Raise the Floor!

There has been much debate on the issue of raising minimum wage. Economists from both sides have been looking at the costs and benefits of raising it, but what should be taken note of is that 39 of 50 states have already raised their minimum wages above the federal one. For 2 states, the minimum wage is lower than the federal wage and five more have no minimum wage, meaning they take the federal minimum wage as given. Here is the graph showing not just the 50 states but American territories as well:

 Screenshot (13)

Raising the minimum wage for the 39 states whose wages above the federal’s are just a continuation of staying proactive during what has been stagnant federal changes. But for the rest of the country, wages are still at or lower than the wage instated five and a half years ago. Logically speaking, it’s time for these states to get with the times. The prevalence of poverty in the states with either no state minimum wage or lower than the federal’s is not heavy but still conversation worthy. So if the opportunity is there, why not take it?

Simple economics shows us that by increasing the minimum wage in a supply and demand model of employment would increase unemployment. But studies have shown that they don’t equate and in fact, they do have benefits to decrease poverty. These studies only show changes in minimum wages of around a dollar. What would happen if the wage is increased by almost $3 in parts of the United States? We’d like to think mostly good, but we’ll just have to see how raising that floor actually pans out.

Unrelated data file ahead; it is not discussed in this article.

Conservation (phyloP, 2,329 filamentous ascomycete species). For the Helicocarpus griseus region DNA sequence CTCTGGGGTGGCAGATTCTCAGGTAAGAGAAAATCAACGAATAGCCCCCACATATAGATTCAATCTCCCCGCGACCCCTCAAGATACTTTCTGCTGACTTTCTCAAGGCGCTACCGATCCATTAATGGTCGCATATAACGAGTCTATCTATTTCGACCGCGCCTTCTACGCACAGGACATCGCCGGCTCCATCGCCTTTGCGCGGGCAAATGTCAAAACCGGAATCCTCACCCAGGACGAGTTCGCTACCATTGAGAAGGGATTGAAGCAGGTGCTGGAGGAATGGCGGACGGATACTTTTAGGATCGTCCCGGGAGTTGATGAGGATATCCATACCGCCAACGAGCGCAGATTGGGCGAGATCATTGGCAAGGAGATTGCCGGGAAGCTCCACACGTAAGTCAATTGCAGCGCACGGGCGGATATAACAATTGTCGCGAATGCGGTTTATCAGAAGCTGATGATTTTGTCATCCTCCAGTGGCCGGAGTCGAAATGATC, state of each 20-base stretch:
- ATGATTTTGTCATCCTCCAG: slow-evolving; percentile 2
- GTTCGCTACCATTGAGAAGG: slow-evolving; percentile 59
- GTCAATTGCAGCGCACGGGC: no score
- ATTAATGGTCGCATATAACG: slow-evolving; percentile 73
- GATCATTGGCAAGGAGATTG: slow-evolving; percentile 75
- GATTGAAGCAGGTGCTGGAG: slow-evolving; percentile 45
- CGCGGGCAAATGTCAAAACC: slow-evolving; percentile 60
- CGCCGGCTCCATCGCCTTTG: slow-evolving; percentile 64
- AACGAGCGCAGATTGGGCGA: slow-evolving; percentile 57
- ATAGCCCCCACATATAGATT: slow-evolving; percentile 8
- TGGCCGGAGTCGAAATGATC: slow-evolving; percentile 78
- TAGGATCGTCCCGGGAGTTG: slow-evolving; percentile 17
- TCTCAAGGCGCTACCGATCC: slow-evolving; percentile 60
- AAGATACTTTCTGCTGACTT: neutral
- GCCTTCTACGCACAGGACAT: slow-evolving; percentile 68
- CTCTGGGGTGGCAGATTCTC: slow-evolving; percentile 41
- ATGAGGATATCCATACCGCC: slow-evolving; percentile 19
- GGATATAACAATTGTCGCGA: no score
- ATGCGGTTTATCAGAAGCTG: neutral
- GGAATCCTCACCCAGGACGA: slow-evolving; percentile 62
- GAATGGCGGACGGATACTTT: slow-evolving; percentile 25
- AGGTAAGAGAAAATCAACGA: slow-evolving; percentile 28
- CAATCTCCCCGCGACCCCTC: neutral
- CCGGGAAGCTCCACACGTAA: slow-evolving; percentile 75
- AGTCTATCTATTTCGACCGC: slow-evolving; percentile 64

– Jonah Choe

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5 thoughts on “Raise the Floor!

  1. madisonsmith17

    The data above shows that state minimum wage is below federal in 2 states in the United States. My question is, now is this happening? It was my understanding that states could have a different minimum wage of the federal so long as it was higher than the federal minimum wage. Furthermore, I believe that during the next minimum wage change, it would be best for the government to index minimum wage in order to avoid having to change it and argue about it as much.

    Reply
  2. johnturner27

    The employee is entitled to the higher of the two minimum wages in cases where the state’s minimum wage is lower. Therefore the worker would get the national minimum wage.

    Reply
  3. letitgoeverythingisawesome

    There are also a handful of businesses that are not under the jurisdiction of federal employment laws with respect to minimum wage. Typically small businesses (under $500,000 in annual sales) that do not engage in interstate commerce may be subject to only state and not federal minimum wage laws.

    Reply
  4. richardbarber68

    The fact that there are states with no minimum wage laws is ridiculous to me. I feel that people’s hard work and dedication to what they do is worth more than $8 per hour. The states with no minimum wage are predominently in the the south. Southern states do have a lot of land grown products that would be good for cheap labor and production. However people deserve more for their time and work.

    Reply
  5. richardbarber68

    It is amazing to me how there are some states with no minimum wage. This just shows that there is no consideration for those in the working class. However, the states that do not have a minimum wage law are predominently in the south. Is this a coincidence? There are a lot of land grown products in the south that are produced for cheap labor. I feel that these state’s firms are taking advantage of this.

    Reply

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